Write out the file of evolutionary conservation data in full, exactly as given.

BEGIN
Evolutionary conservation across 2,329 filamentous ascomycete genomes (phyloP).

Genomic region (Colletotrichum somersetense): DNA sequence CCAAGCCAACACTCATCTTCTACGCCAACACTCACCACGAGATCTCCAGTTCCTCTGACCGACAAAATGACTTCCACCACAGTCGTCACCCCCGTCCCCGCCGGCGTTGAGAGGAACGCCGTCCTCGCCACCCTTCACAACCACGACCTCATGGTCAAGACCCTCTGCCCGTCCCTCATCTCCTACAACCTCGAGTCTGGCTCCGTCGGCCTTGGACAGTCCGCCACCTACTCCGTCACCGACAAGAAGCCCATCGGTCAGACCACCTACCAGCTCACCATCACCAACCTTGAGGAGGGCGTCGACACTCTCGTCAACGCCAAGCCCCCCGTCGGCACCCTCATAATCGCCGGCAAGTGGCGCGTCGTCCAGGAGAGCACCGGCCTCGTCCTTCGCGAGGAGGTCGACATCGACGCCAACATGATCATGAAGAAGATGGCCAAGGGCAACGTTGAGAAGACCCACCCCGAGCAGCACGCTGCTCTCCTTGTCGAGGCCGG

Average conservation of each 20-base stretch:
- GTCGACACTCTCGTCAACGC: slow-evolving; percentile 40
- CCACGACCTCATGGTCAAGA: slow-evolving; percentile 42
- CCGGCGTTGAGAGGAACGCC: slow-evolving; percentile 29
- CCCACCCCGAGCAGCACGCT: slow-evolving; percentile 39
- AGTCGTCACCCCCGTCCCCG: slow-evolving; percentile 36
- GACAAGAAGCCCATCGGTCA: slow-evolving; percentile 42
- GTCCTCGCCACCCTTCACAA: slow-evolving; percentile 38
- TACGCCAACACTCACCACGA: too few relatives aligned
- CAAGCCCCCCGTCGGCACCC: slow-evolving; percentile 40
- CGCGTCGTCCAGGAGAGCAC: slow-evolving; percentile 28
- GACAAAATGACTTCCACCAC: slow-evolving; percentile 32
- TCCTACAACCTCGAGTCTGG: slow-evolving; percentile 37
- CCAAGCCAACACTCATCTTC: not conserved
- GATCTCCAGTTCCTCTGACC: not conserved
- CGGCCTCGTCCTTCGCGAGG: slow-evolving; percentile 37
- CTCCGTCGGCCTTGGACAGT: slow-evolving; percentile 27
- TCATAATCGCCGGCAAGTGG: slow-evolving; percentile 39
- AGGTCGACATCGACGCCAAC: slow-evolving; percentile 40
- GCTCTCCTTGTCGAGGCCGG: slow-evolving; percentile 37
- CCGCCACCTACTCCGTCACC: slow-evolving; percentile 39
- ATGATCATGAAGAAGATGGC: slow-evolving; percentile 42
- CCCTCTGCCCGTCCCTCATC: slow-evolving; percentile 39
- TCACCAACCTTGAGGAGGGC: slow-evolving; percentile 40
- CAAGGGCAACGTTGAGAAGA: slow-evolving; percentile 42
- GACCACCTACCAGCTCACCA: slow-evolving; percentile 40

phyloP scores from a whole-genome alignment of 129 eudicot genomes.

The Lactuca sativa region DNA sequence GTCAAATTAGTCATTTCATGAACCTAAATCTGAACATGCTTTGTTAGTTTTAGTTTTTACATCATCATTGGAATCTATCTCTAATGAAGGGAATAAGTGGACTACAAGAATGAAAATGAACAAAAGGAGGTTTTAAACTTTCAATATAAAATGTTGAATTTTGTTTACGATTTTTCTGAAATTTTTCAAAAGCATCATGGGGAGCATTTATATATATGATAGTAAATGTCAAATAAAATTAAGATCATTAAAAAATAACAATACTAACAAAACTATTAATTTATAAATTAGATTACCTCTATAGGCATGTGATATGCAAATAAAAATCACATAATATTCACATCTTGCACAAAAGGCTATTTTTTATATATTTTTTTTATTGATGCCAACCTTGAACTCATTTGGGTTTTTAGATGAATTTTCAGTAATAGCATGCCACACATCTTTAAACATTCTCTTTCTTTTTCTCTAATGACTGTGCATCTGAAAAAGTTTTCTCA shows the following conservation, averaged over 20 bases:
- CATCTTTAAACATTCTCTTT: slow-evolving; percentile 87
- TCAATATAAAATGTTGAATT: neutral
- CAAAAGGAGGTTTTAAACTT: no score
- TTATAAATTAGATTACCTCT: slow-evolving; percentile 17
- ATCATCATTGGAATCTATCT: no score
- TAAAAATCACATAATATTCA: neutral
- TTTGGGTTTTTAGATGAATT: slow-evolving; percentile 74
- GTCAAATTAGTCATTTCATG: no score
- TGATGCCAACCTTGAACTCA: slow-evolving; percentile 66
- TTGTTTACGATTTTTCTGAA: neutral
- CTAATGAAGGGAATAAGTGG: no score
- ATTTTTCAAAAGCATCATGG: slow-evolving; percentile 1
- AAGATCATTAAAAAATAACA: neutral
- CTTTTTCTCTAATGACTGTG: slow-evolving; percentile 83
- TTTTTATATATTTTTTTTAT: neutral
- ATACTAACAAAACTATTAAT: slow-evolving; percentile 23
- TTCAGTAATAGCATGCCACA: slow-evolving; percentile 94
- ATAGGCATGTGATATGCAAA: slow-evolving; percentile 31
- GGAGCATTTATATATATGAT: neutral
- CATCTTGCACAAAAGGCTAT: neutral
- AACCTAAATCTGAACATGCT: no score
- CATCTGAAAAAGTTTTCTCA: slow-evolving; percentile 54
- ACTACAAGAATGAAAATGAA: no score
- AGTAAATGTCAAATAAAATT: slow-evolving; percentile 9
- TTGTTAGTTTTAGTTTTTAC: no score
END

Evolutionary conservation across 2,329 filamentous ascomycete genomes (phyloP).

Genomic region (Colletotrichum somersetense): DNA sequence CCAAGCCAACACTCATCTTCTACGCCAACACTCACCACGAGATCTCCAGTTCCTCTGACCGACAAAATGACTTCCACCACAGTCGTCACCCCCGTCCCCGCCGGCGTTGAGAGGAACGCCGTCCTCGCCACCCTTCACAACCACGACCTCATGGTCAAGACCCTCTGCCCGTCCCTCATCTCCTACAACCTCGAGTCTGGCTCCGTCGGCCTTGGACAGTCCGCCACCTACTCCGTCACCGACAAGAAGCCCATCGGTCAGACCACCTACCAGCTCACCATCACCAACCTTGAGGAGGGCGTCGACACTCTCGTCAACGCCAAGCCCCCCGTCGGCACCCTCATAATCGCCGGCAAGTGGCGCGTCGTCCAGGAGAGCACCGGCCTCGTCCTTCGCGAGGAGGTCGACATCGACGCCAACATGATCATGAAGAAGATGGCCAAGGGCAACGTTGAGAAGACCCACCCCGAGCAGCACGCTGCTCTCCTTGTCGAGGCCGG

Average conservation of each 20-base stretch:
- GTCGACACTCTCGTCAACGC: slow-evolving; percentile 40
- CCACGACCTCATGGTCAAGA: slow-evolving; percentile 42
- CCGGCGTTGAGAGGAACGCC: slow-evolving; percentile 29
- CCCACCCCGAGCAGCACGCT: slow-evolving; percentile 39
- AGTCGTCACCCCCGTCCCCG: slow-evolving; percentile 36
- GACAAGAAGCCCATCGGTCA: slow-evolving; percentile 42
- GTCCTCGCCACCCTTCACAA: slow-evolving; percentile 38
- TACGCCAACACTCACCACGA: too few relatives aligned
- CAAGCCCCCCGTCGGCACCC: slow-evolving; percentile 40
- CGCGTCGTCCAGGAGAGCAC: slow-evolving; percentile 28
- GACAAAATGACTTCCACCAC: slow-evolving; percentile 32
- TCCTACAACCTCGAGTCTGG: slow-evolving; percentile 37
- CCAAGCCAACACTCATCTTC: not conserved
- GATCTCCAGTTCCTCTGACC: not conserved
- CGGCCTCGTCCTTCGCGAGG: slow-evolving; percentile 37
- CTCCGTCGGCCTTGGACAGT: slow-evolving; percentile 27
- TCATAATCGCCGGCAAGTGG: slow-evolving; percentile 39
- AGGTCGACATCGACGCCAAC: slow-evolving; percentile 40
- GCTCTCCTTGTCGAGGCCGG: slow-evolving; percentile 37
- CCGCCACCTACTCCGTCACC: slow-evolving; percentile 39
- ATGATCATGAAGAAGATGGC: slow-evolving; percentile 42
- CCCTCTGCCCGTCCCTCATC: slow-evolving; percentile 39
- TCACCAACCTTGAGGAGGGC: slow-evolving; percentile 40
- CAAGGGCAACGTTGAGAAGA: slow-evolving; percentile 42
- GACCACCTACCAGCTCACCA: slow-evolving; percentile 40

phyloP scores from a whole-genome alignment of 129 eudicot genomes.

The Lactuca sativa region DNA sequence GTCAAATTAGTCATTTCATGAACCTAAATCTGAACATGCTTTGTTAGTTTTAGTTTTTACATCATCATTGGAATCTATCTCTAATGAAGGGAATAAGTGGACTACAAGAATGAAAATGAACAAAAGGAGGTTTTAAACTTTCAATATAAAATGTTGAATTTTGTTTACGATTTTTCTGAAATTTTTCAAAAGCATCATGGGGAGCATTTATATATATGATAGTAAATGTCAAATAAAATTAAGATCATTAAAAAATAACAATACTAACAAAACTATTAATTTATAAATTAGATTACCTCTATAGGCATGTGATATGCAAATAAAAATCACATAATATTCACATCTTGCACAAAAGGCTATTTTTTATATATTTTTTTTATTGATGCCAACCTTGAACTCATTTGGGTTTTTAGATGAATTTTCAGTAATAGCATGCCACACATCTTTAAACATTCTCTTTCTTTTTCTCTAATGACTGTGCATCTGAAAAAGTTTTCTCA shows the following conservation, averaged over 20 bases:
- CATCTTTAAACATTCTCTTT: slow-evolving; percentile 87
- TCAATATAAAATGTTGAATT: neutral
- CAAAAGGAGGTTTTAAACTT: no score
- TTATAAATTAGATTACCTCT: slow-evolving; percentile 17
- ATCATCATTGGAATCTATCT: no score
- TAAAAATCACATAATATTCA: neutral
- TTTGGGTTTTTAGATGAATT: slow-evolving; percentile 74
- GTCAAATTAGTCATTTCATG: no score
- TGATGCCAACCTTGAACTCA: slow-evolving; percentile 66
- TTGTTTACGATTTTTCTGAA: neutral
- CTAATGAAGGGAATAAGTGG: no score
- ATTTTTCAAAAGCATCATGG: slow-evolving; percentile 1
- AAGATCATTAAAAAATAACA: neutral
- CTTTTTCTCTAATGACTGTG: slow-evolving; percentile 83
- TTTTTATATATTTTTTTTAT: neutral
- ATACTAACAAAACTATTAAT: slow-evolving; percentile 23
- TTCAGTAATAGCATGCCACA: slow-evolving; percentile 94
- ATAGGCATGTGATATGCAAA: slow-evolving; percentile 31
- GGAGCATTTATATATATGAT: neutral
- CATCTTGCACAAAAGGCTAT: neutral
- AACCTAAATCTGAACATGCT: no score
- CATCTGAAAAAGTTTTCTCA: slow-evolving; percentile 54
- ACTACAAGAATGAAAATGAA: no score
- AGTAAATGTCAAATAAAATT: slow-evolving; percentile 9
- TTGTTAGTTTTAGTTTTTAC: no score